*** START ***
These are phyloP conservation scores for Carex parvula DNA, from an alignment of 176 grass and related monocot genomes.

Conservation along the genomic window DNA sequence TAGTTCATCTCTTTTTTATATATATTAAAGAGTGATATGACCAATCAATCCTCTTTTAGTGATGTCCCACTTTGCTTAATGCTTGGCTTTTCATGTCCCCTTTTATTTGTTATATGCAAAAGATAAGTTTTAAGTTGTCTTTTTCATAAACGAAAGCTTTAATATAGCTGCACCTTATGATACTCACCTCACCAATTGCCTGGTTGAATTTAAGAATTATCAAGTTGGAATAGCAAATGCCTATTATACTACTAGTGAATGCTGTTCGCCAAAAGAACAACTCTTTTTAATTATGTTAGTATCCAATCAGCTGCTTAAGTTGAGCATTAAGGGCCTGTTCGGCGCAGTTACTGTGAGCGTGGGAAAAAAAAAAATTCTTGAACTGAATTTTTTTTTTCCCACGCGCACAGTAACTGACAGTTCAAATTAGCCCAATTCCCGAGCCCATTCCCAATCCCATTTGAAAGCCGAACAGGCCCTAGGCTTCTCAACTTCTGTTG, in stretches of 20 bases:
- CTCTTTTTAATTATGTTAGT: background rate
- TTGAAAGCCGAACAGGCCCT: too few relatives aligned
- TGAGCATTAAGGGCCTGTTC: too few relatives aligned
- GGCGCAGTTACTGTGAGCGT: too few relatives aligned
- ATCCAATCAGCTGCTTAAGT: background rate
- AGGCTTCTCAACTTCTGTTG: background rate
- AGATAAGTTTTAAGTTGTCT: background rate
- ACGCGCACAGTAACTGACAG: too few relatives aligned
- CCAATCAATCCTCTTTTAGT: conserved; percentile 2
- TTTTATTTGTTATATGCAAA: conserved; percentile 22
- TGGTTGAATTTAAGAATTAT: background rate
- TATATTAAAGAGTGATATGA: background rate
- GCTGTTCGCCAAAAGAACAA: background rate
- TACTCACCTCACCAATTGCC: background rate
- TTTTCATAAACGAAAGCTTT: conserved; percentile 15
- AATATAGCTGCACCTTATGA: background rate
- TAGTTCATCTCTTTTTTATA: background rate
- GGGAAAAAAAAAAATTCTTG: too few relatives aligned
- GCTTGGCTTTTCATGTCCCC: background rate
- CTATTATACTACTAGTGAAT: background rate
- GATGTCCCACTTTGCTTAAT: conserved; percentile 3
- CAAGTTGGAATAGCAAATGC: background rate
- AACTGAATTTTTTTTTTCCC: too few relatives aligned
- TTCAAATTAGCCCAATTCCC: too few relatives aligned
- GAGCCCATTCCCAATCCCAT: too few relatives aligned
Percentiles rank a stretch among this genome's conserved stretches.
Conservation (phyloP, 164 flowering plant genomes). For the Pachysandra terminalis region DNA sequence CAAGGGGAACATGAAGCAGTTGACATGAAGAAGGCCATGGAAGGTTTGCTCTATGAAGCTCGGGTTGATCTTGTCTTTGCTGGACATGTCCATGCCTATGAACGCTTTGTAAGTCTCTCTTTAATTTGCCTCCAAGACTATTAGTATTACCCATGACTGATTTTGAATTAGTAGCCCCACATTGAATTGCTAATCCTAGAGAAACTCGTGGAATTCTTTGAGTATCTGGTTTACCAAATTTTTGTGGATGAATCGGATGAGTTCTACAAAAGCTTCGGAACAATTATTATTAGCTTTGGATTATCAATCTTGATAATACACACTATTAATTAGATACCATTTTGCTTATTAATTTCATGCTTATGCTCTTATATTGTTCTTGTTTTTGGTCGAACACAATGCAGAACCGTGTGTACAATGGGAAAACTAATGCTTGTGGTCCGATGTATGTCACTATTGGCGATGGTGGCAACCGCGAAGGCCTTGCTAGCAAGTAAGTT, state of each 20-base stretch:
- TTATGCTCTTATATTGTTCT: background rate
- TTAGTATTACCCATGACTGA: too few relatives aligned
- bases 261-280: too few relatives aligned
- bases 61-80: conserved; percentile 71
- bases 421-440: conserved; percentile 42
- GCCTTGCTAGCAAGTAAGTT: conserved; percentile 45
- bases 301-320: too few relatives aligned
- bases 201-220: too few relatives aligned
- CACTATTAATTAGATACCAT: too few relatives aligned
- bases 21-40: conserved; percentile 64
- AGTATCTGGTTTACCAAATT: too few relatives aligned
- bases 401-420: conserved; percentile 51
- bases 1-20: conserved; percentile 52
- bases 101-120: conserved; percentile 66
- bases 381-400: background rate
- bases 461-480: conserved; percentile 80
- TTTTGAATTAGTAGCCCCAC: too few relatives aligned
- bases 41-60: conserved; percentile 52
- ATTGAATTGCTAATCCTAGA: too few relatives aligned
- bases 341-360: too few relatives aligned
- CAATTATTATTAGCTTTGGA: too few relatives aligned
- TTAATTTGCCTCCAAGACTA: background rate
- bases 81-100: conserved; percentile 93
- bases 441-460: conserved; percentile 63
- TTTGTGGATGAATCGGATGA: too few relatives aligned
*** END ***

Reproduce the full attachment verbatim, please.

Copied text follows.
These are phyloP conservation scores for Carex parvula DNA, from an alignment of 176 grass and related monocot genomes.

Conservation along the genomic window DNA sequence TAGTTCATCTCTTTTTTATATATATTAAAGAGTGATATGACCAATCAATCCTCTTTTAGTGATGTCCCACTTTGCTTAATGCTTGGCTTTTCATGTCCCCTTTTATTTGTTATATGCAAAAGATAAGTTTTAAGTTGTCTTTTTCATAAACGAAAGCTTTAATATAGCTGCACCTTATGATACTCACCTCACCAATTGCCTGGTTGAATTTAAGAATTATCAAGTTGGAATAGCAAATGCCTATTATACTACTAGTGAATGCTGTTCGCCAAAAGAACAACTCTTTTTAATTATGTTAGTATCCAATCAGCTGCTTAAGTTGAGCATTAAGGGCCTGTTCGGCGCAGTTACTGTGAGCGTGGGAAAAAAAAAAATTCTTGAACTGAATTTTTTTTTTCCCACGCGCACAGTAACTGACAGTTCAAATTAGCCCAATTCCCGAGCCCATTCCCAATCCCATTTGAAAGCCGAACAGGCCCTAGGCTTCTCAACTTCTGTTG, in stretches of 20 bases:
- CTCTTTTTAATTATGTTAGT: background rate
- TTGAAAGCCGAACAGGCCCT: too few relatives aligned
- TGAGCATTAAGGGCCTGTTC: too few relatives aligned
- GGCGCAGTTACTGTGAGCGT: too few relatives aligned
- ATCCAATCAGCTGCTTAAGT: background rate
- AGGCTTCTCAACTTCTGTTG: background rate
- AGATAAGTTTTAAGTTGTCT: background rate
- ACGCGCACAGTAACTGACAG: too few relatives aligned
- CCAATCAATCCTCTTTTAGT: conserved; percentile 2
- TTTTATTTGTTATATGCAAA: conserved; percentile 22
- TGGTTGAATTTAAGAATTAT: background rate
- TATATTAAAGAGTGATATGA: background rate
- GCTGTTCGCCAAAAGAACAA: background rate
- TACTCACCTCACCAATTGCC: background rate
- TTTTCATAAACGAAAGCTTT: conserved; percentile 15
- AATATAGCTGCACCTTATGA: background rate
- TAGTTCATCTCTTTTTTATA: background rate
- GGGAAAAAAAAAAATTCTTG: too few relatives aligned
- GCTTGGCTTTTCATGTCCCC: background rate
- CTATTATACTACTAGTGAAT: background rate
- GATGTCCCACTTTGCTTAAT: conserved; percentile 3
- CAAGTTGGAATAGCAAATGC: background rate
- AACTGAATTTTTTTTTTCCC: too few relatives aligned
- TTCAAATTAGCCCAATTCCC: too few relatives aligned
- GAGCCCATTCCCAATCCCAT: too few relatives aligned
Percentiles rank a stretch among this genome's conserved stretches.
Conservation (phyloP, 164 flowering plant genomes). For the Pachysandra terminalis region DNA sequence CAAGGGGAACATGAAGCAGTTGACATGAAGAAGGCCATGGAAGGTTTGCTCTATGAAGCTCGGGTTGATCTTGTCTTTGCTGGACATGTCCATGCCTATGAACGCTTTGTAAGTCTCTCTTTAATTTGCCTCCAAGACTATTAGTATTACCCATGACTGATTTTGAATTAGTAGCCCCACATTGAATTGCTAATCCTAGAGAAACTCGTGGAATTCTTTGAGTATCTGGTTTACCAAATTTTTGTGGATGAATCGGATGAGTTCTACAAAAGCTTCGGAACAATTATTATTAGCTTTGGATTATCAATCTTGATAATACACACTATTAATTAGATACCATTTTGCTTATTAATTTCATGCTTATGCTCTTATATTGTTCTTGTTTTTGGTCGAACACAATGCAGAACCGTGTGTACAATGGGAAAACTAATGCTTGTGGTCCGATGTATGTCACTATTGGCGATGGTGGCAACCGCGAAGGCCTTGCTAGCAAGTAAGTT, state of each 20-base stretch:
- TTATGCTCTTATATTGTTCT: background rate
- TTAGTATTACCCATGACTGA: too few relatives aligned
- bases 261-280: too few relatives aligned
- bases 61-80: conserved; percentile 71
- bases 421-440: conserved; percentile 42
- GCCTTGCTAGCAAGTAAGTT: conserved; percentile 45
- bases 301-320: too few relatives aligned
- bases 201-220: too few relatives aligned
- CACTATTAATTAGATACCAT: too few relatives aligned
- bases 21-40: conserved; percentile 64
- AGTATCTGGTTTACCAAATT: too few relatives aligned
- bases 401-420: conserved; percentile 51
- bases 1-20: conserved; percentile 52
- bases 101-120: conserved; percentile 66
- bases 381-400: background rate
- bases 461-480: conserved; percentile 80
- TTTTGAATTAGTAGCCCCAC: too few relatives aligned
- bases 41-60: conserved; percentile 52
- ATTGAATTGCTAATCCTAGA: too few relatives aligned
- bases 341-360: too few relatives aligned
- CAATTATTATTAGCTTTGGA: too few relatives aligned
- TTAATTTGCCTCCAAGACTA: background rate
- bases 81-100: conserved; percentile 93
- bases 441-460: conserved; percentile 63
- TTTGTGGATGAATCGGATGA: too few relatives aligned